Recent sightings from 31 December 2018 to 06 January 2019

Birdwatching can be an emotional pastime and while probably all of us have experienced going out with some high expectations of seeing a rare bird and gone home slightly disappointed because of not having had the luck to see it, most of the times being out in nature brings us joy and happiness. It can also be the little things that make you happy. I myself can say that whenever I see a flock of Long-tailed tits – and I had the pleasure of seeing them regularly this week – it just makes me smile. 2018 ended with some of the usual suspects such as the Snipe which was present on the other end of the scrape in front of the café all week long. New Year’s Day brought not only loads of visitors to the wetlands, but also a long list of sightings including Bittern, Grey plover, Black-tailed godwit and at Goldcliff lagoons Spotted redshank and White-fronted goose. After a week without any recorded sightings, the Little owl made a welcome comeback and was spotted every day of the week thereafter. On the mudflats Curlew, Dunlin, Shelduck and Wigeon remained regulars and around the visitor centre you would regularly see and hear small flocks of Bullfinches. On Saturday, Lesser redpoll and Siskin were seen in the woodlands near the hide and Stonechats were regularly around in good numbers all over the reedbed. The weekend brought sightings of Pintail, Peregrine, Avocet, Grey plover, Meadow pipit, Greylag goose, Peregrine and Black redstart at Goldcliff lagoons and the mudflats at the reserve were once again full of Dunlin and there were some Turnstones as well. Another great sighting this week was a first winter Scaup which showed itself nicely right in front of the café on Monday and Tuesday before heading toward the lagoons. Admittedly, I have never considered the Scaup as being an especially attractive bird, however, the photo below definitely converted me and once again nature succeeded in making me feel better. There is no denying that birdwatching can indeed have a positive effect on your own wellbeing. One could say that this adds a selfish reason to the motivation to give nature a home, but there is absolutely nothing wrong with that. So, if any new year’s resolutions are needed then going out and enjoying the nature is most certainly not a bad one to start with.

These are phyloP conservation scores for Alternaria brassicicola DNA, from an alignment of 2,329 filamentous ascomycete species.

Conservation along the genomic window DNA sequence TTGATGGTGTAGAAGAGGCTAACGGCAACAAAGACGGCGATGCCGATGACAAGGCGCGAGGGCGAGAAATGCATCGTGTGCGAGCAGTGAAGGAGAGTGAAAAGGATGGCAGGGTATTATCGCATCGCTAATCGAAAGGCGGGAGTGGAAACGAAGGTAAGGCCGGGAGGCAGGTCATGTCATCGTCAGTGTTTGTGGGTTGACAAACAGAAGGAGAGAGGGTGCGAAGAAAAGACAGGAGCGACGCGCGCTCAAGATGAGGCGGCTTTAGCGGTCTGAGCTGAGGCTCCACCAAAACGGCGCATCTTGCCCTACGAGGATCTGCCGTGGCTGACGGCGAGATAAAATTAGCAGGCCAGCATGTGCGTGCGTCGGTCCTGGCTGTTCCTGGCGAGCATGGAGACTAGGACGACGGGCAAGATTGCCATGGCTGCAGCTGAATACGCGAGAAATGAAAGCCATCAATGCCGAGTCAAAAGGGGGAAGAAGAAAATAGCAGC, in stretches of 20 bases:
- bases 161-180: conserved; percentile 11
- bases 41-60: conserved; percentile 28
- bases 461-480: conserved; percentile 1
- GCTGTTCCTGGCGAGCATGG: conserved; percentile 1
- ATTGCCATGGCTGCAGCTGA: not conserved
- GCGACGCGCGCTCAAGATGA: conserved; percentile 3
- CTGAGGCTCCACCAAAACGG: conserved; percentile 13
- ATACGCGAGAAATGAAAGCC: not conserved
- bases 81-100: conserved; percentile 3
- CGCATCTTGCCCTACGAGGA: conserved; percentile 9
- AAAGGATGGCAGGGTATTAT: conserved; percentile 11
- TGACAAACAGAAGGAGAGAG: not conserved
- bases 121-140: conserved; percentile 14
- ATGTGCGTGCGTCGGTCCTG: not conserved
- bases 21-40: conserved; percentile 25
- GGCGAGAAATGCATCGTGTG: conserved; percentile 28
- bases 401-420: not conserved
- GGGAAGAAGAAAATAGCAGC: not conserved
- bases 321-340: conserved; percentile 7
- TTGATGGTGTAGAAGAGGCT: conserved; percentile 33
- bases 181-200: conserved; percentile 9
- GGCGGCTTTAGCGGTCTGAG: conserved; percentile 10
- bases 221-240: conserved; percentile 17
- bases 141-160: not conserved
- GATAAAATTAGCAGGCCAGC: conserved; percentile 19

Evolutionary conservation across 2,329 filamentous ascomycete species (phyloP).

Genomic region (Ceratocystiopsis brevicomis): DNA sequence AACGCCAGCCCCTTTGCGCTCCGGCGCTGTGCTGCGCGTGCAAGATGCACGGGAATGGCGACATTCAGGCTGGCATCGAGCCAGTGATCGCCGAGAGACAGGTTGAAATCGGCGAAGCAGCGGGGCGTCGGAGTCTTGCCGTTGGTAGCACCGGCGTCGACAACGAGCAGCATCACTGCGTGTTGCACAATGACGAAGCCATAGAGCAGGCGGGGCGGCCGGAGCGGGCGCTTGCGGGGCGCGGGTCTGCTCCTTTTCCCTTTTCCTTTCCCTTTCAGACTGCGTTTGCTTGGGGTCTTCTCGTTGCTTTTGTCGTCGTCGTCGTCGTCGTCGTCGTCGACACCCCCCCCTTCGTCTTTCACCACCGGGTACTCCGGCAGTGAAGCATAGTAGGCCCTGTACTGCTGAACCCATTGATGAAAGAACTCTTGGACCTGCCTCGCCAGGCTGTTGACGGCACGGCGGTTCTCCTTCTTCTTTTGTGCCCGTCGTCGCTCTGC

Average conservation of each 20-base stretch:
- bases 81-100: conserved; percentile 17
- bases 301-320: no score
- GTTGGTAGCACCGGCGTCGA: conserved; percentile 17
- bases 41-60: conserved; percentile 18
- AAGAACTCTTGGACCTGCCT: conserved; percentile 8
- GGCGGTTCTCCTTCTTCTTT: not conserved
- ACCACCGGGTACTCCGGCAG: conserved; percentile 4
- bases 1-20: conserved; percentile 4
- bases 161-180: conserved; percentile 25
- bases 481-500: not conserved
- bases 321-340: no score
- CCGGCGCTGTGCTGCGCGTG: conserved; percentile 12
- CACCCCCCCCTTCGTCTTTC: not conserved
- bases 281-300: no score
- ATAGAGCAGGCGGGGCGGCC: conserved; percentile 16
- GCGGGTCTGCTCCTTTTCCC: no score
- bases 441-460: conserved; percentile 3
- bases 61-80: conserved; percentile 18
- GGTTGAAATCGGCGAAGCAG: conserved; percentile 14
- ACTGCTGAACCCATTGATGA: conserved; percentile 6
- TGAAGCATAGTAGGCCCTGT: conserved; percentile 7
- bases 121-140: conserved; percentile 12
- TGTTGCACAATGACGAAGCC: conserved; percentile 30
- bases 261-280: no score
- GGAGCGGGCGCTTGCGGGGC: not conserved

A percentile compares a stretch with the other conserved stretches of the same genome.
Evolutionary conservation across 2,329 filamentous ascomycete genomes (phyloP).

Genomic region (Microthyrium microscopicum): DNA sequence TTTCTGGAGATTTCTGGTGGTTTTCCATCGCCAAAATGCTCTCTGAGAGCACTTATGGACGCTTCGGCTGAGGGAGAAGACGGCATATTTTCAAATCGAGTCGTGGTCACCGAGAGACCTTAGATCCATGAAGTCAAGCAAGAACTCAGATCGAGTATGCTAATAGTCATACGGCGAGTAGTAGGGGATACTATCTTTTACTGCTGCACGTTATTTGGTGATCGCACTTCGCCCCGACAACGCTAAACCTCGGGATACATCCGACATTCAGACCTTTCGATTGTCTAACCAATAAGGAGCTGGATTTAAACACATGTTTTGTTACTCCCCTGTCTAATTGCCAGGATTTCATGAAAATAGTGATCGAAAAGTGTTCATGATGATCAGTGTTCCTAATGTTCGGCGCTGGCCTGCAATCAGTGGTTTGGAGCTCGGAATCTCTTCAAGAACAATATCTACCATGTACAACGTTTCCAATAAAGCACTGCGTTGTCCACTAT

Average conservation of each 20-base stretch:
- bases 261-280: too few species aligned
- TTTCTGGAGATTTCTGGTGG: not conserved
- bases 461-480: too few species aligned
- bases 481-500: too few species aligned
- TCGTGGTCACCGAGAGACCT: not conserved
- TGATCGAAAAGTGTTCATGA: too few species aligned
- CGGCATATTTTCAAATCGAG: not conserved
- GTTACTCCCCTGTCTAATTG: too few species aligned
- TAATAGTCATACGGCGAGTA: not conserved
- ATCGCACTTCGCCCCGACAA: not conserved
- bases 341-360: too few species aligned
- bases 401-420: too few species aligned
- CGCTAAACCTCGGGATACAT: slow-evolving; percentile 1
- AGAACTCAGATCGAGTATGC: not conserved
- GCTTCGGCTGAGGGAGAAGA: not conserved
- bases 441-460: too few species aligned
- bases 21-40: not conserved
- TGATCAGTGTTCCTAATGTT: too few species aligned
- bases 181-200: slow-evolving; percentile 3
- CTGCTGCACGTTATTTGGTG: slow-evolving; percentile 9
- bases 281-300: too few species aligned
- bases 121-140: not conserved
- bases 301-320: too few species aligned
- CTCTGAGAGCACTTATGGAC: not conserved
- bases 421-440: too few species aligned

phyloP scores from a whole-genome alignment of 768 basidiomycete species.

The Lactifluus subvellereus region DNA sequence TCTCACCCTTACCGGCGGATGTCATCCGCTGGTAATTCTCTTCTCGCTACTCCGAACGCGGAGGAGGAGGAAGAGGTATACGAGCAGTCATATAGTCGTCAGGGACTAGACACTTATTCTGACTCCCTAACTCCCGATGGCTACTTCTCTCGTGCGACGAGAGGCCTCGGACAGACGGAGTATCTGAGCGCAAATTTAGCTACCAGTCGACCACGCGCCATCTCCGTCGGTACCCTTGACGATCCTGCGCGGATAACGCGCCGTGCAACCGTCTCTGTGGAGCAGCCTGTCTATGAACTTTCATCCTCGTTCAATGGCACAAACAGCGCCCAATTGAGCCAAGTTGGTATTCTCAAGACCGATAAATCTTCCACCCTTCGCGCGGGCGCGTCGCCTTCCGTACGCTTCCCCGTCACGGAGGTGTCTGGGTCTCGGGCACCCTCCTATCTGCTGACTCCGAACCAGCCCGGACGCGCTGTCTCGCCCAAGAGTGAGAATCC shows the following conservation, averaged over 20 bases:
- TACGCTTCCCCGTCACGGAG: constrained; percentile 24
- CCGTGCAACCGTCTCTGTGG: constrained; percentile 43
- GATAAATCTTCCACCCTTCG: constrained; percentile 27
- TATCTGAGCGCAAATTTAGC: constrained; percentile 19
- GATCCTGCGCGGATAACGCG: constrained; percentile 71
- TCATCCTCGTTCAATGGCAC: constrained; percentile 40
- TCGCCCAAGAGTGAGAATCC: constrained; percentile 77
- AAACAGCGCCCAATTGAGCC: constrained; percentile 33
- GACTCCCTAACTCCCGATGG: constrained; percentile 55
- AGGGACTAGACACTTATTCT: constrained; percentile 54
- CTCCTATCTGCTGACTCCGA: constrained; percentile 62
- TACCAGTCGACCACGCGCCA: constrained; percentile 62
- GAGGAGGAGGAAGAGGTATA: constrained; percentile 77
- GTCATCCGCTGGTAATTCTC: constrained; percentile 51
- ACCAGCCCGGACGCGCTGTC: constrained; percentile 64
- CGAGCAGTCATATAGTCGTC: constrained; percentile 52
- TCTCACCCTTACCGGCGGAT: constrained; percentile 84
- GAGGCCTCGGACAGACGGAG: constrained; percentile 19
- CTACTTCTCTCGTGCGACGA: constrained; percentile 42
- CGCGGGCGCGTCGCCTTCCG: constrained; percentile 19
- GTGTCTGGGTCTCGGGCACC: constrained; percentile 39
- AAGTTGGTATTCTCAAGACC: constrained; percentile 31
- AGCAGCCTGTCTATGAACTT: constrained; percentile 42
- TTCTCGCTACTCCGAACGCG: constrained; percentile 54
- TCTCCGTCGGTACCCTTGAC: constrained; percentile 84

Avocet, Bittern, Blackbird, Black-headed gull, Black redstart, Black-tailed godwit, Blue tit, Bullfinch, Buzzard, Canada goose, Carrion crow, Cetti's warbler, Chaffinch, Coot, Cormorant, Curlew, Dunlin, Dunnock, Fieldfare, Gadwall, Goldfinch, Great black-backed gull, Great spotted woodpecker, Great tit, Green woodpecker, Greenfinch, Grey heron, Grey plover, Greylag goose, Herring gull, House sparrow, Jay, Kestrel, Lapwing, Lesser black-backed gull, Lesser redpoll, Linnet, Little egret, Little grebe, Little owl, Long-tailed tit, Magpie, Mallard, Marsh harrier, Meadow pipit, Mistle thrush, Moorhen, Mute swan, Oystercatcher, Peregrine, Pheasant, Pied wagtail, Pintail, Raven, Redshank, Redwing, Reed bunting, Robin, Scaup, Shelduck, Shoveler, Siskin, Snipe, Song thrush, Sparrowhawk, Spotted redshank, Starling, Stonechat, Teal, Tufted duck, Water rail, White-fronted goose, Wigeon, Woodpigeon and Wren.

Please note that we take our recent sightings list from the visitor sightings board that anyone can contribute to. This is great as everyone can get involved, but obviously can lead to potential errors too as they aren’t always verified!  We try to keep this list as accurate as possible but if you see something unusual feel free to comment here!

 Photo credit: Scaup by Jeremy White

Anonymous